Honestly, an annoyance. In In 2010, people predicted that by 2020, 50% of the labor market would be on-demand. At the time it was 25%, so that meant it would double. No chance.

By 2020, on-demand labor had grown only 3% to 28%. So everyone shifted their predictions to 2030 – saying it would be 50% by then.

Then I decided to develop a framework. We don’t need arbitrary predictions. Instead, we need to look at history and data. We also need to look at how companies are actually engaging employees so we can make informed predictions.

Pandemic surprises

How has the pandemic affected your view on employment trends?

The shift to remote work surprised me. In the pastonly 3% of the workforce worked remotely. This had already doubled between 2010 and 2020 from 1.5% of employees. That kind of growth is unusual for labor statistics.

So if you had asked me before the pandemic, I would have said two huge barriers could keep the 3-4%:

1. Mindset – Managers need to be supportive to make this work. But they tend to think that people need to be present to be productive, otherwise magic happens when people are together.

2. Technology infrastructure, policies and procedures – It’s one thing to say, “Jeff is going to work remotely.” It’s another thing entirely to ensure that Jeff has access to all company systems from outside the company walls and can participate in every meeting remotely.

It amazes me how quickly and effectively companies put everything in place. Because employees have been clamoring for these things for decades, but employers haven’t responded. Then suddenly they made it happen within weeks.


Other comments on the changing nature of work

For additional insights from Jeff, check out these conclusions I found in several articles he’s written:

1. The reality of on-demand labor is now expanding to everyone

On-demand workers experience a world of total responsibility:

  • They own their training and development.
  • They market their skills and manage their back office.
  • They are responsible for covering their health care and pension.

In the future, we see a convergence between on-call and full-time workers, with all employees carrying the same level of responsibility. This includes the need for continuous learning. As the pace of technological change increases, the skills in demand will fade even faster. To stay ahead, individuals will rely more heavily on distance learning, online resources and self-service tools to match their skills with employers’ needs.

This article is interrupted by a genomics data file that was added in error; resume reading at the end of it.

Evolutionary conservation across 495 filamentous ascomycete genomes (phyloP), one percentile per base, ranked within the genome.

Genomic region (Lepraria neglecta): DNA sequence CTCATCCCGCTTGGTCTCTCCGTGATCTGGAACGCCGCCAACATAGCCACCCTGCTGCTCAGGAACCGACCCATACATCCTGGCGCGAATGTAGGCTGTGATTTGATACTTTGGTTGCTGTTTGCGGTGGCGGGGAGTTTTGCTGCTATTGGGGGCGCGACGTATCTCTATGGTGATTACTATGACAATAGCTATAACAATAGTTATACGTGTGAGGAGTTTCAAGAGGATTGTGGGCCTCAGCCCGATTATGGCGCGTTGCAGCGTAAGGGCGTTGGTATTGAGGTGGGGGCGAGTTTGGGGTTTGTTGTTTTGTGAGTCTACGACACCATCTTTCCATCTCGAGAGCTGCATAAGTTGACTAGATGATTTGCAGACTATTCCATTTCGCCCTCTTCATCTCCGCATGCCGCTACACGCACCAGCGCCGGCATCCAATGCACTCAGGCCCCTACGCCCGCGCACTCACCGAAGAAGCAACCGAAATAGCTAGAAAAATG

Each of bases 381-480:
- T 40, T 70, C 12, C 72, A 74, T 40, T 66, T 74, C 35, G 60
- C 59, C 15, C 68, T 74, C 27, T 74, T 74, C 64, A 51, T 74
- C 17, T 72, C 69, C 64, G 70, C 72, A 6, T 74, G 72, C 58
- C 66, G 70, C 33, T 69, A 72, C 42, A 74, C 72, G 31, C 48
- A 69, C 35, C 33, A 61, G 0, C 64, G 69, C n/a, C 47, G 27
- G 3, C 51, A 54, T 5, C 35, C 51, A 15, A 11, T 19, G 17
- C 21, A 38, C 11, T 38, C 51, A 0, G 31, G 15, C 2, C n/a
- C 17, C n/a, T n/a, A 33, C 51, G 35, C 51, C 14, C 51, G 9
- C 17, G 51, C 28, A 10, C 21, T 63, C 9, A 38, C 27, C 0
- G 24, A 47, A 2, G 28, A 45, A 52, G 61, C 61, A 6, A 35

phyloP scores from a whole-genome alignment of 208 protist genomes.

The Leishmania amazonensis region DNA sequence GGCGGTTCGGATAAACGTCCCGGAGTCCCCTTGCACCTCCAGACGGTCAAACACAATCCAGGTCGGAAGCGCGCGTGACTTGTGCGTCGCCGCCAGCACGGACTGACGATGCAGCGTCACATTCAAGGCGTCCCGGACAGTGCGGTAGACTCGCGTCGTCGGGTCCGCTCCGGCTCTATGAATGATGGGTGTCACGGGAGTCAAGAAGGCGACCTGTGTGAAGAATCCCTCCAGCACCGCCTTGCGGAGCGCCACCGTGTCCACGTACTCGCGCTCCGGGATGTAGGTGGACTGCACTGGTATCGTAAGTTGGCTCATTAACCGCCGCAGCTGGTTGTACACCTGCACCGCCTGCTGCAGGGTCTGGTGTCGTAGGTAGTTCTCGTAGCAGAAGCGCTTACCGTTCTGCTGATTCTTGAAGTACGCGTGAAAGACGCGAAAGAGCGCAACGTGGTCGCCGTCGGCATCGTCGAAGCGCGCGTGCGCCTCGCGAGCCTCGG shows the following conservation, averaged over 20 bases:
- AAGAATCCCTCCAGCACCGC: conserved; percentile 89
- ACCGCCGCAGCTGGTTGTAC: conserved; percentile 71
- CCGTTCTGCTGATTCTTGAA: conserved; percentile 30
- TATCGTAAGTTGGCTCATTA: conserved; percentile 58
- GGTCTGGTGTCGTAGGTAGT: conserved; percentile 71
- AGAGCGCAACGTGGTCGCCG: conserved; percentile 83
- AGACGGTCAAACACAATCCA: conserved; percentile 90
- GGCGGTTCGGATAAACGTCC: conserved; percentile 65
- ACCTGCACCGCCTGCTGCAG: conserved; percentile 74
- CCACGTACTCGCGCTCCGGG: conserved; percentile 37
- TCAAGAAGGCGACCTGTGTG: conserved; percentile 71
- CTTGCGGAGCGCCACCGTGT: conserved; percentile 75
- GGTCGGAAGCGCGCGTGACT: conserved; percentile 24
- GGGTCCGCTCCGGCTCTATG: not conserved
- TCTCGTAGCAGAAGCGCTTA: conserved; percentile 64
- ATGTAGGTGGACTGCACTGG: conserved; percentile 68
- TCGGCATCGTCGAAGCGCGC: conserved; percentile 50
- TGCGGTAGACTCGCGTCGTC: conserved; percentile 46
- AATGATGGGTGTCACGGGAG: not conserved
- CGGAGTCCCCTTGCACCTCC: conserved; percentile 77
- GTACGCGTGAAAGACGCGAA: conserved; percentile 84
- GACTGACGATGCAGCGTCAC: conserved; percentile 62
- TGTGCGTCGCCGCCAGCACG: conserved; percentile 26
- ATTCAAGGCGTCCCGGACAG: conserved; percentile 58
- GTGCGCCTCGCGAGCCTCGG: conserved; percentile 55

2. On-demand workers deserve inclusion

During challenging business times, employers tend to reduce their workforce first. But even though these workers are not ’employees’, it does not take away the social responsibilities of an employer. So keep in mind that on-demand workers are a flexible source of valuable knowledge and skills that contribute to the long-term success of your organization.

Follow these guidelines when managing these extensive employee relationships:

  • Communicate early and often. Make sure you include gig workers in company and team communications.
  • Respect all agreed payment terms. Pay contractors and gig workers on time, just as you would full-time employees.
  • If a project stalls, don’t automatically cancel existing gig contracts. Instead, look for ways to engage team members on custom project plans on-demand.
  • When planning employee recognition or bonuses, also consider ways to recognize on-demand contributors.

3. The shift to remote work favors on-demand workers

As full-time employees learn to navigate hybrid and remote work, remember that on-demand workers are often used to contributing as part of a remote team. Typically, they are ready to get started on tasks quickly, adapt easily with minimal on-site manual control, and adapt to variable conditions. This can be particularly valuable as companies and work cultures experience persistent uncertainty.


EDITOR’S NOTE: For more insights about the future and on-demand work, listen to this full podcast episode. And for others #WorkTrends interviews, check out our growing collection of episodes on Apple or Spotify and subscribe!